Scantabout Primary School

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About Scantabout Primary School

Name Scantabout Primary School
Ofsted Inspections
Headteacher Mrs Tina Thomas
Address Ionic Close, Chandler’s Ford, Eastleigh, SO53 2NR
Phone Number 02380266892
Phase Primary
Type Community school
Age Range 4-11
Religious Character Does not apply
Gender Mixed
Number of Pupils 214
Local Authority Hampshire
Highlights from Latest Inspection

Short inspection of Scantabout Primary School

Following my visit to the school on 5 February 2019, I write on behalf of Her Majesty's Chief Inspector of Education, Children's Services and Skills to report the inspection findings. The visit was the first short inspection carried out since the school was judged to be good in March 2015.

This school continues to be good. The leadership team has maintained the good quality of education in the school since the last inspection. You, the staff and pupils successfully work to achieve Scantabout School's motto: 'achieving our best together'.

Leaders have established a culture in which every person is valued and respected. You know the pupils and their families well..., enabling you to provide targeted and specific support when required. Pupils work hard in a safe and stimulating environment.

Relationships between pupils and adults are extremely positive. Pupils told me they enjoy school and feel happy and safe. Teachers ensure that learning activities are interesting and offer pupils a good level of challenge.

For example, pupils in Year 6 were successfully using their knowledge of ratio and proportion to solve complex problems. In Year 4, pupils enjoyed the challenge of writing contrasting paragraphs about their class text, 'My dad's a birdman'. You have provided diligent and determined leadership, since becoming headteacher in January 2017.

Standards at the end of key stage 2 had declined in 2016. You have focused your attention on the effectiveness of teaching, particularly in reading, writing and mathematics. Consequently, improvements made have led to a significant increase in the progress that pupils make between key stage 1 and key stage 2.

However, the outcomes for boys could be improved further. Staff working parties have been established to review and develop the wider curriculum. Although more work is needed to establish clear sequences of learning that can be adapted to meet the learning needs of all groups of pupils.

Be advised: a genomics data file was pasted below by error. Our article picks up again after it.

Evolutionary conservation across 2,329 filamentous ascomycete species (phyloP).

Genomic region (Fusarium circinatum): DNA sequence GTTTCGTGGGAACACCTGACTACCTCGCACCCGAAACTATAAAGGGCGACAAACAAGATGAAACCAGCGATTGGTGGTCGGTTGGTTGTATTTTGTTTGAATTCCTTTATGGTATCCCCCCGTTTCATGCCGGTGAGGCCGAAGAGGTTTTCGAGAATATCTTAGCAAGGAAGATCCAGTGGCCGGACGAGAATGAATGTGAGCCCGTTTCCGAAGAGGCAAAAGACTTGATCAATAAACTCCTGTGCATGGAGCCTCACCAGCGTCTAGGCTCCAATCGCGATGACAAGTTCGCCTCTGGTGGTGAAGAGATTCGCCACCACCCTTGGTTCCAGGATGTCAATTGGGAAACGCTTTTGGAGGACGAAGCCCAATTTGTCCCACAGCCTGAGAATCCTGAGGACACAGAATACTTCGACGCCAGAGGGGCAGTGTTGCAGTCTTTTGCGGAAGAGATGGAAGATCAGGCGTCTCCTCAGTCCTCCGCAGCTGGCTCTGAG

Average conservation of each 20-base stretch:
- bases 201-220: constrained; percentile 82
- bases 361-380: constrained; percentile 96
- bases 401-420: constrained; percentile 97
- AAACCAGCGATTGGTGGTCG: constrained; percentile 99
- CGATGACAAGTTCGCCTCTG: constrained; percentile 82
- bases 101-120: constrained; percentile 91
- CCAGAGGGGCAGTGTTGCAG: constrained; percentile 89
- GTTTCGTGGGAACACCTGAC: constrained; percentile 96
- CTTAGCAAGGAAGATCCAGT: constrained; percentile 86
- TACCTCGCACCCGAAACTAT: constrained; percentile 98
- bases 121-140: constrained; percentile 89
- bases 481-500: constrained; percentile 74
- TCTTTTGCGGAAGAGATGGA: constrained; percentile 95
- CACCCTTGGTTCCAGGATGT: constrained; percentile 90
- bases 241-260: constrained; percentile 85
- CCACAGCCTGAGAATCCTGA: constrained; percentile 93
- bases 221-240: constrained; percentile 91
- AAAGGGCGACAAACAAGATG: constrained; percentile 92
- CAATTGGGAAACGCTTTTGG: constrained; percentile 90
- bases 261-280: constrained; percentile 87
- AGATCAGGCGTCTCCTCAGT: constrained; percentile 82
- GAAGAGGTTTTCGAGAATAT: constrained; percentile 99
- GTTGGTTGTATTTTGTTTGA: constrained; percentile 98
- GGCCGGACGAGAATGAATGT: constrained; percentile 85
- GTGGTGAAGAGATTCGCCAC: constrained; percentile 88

Since the last inspection, the governing body has been restructured. Governor profiles have been established which ensure that roles and responsibilities are clear. Governors make visits to the school in order to check on the progress of the school development plan and talk to pupils about their work.

Findings from these visits are reported at meetings, therefore ensuring that the governing body is kept up to date. Members of the governing body have received effective training from the local authority adviser, which has helped enable governors to hold you to account. As a result, governors now have a greater understanding of their strategic leadership role in the school and are more proactive in addressing areas that require further work.

For example, governors have approached local businesses to recruit new members with the skills required, such as in finance. You have successfully addressed the improvement areas identified in the previous inspection report. The school development plan is sharply focused on areas requiring improvement.

Termly review dates enable the governors to monitor progress made in achieving the targets more easily. Subject leaders have been developed well and have been instrumental in the improvements made to teaching. Teachers have high expectations of what pupils can achieve.

Pupils take pride in what they do and the presentation of their work is a strength. Safeguarding is effective. The leadership team ensures that all safeguarding arrangements are fit for purpose.

You keep detailed records and carefully track every staff concern and any involvement with outside agencies. Governors review your processes regularly as part of their monitoring activity. You and your staff believe that safeguarding is 'everybody's responsibility'.

Pupils feel safe and say that bullying is rare. Parents are positive about how the school cares for their children. Pupils know how to keep themselves safe, particularly when using the internet.

Pupils behave sensibly around the school and in lessons. They are supervised well during breaktimes and lunchtimes, when they play happily. Staff receive regular, useful training in safeguarding.

They discuss pupils' safety in weekly staff meetings and leaders take swift action to follow up on any concerns raised by staff. Governors and staff have received training about keeping pupils safe from the dangers of radicalisation and extremism. Leaders work effectively with external agencies when needed.

They carry out regular reviews of safeguarding and governors monitor recommendations to improve the school's practice carefully. Inspection findings ? Leaders have successfully improved teaching since the last inspection. Teachers systematically check the progress that learners make in lessons and over time.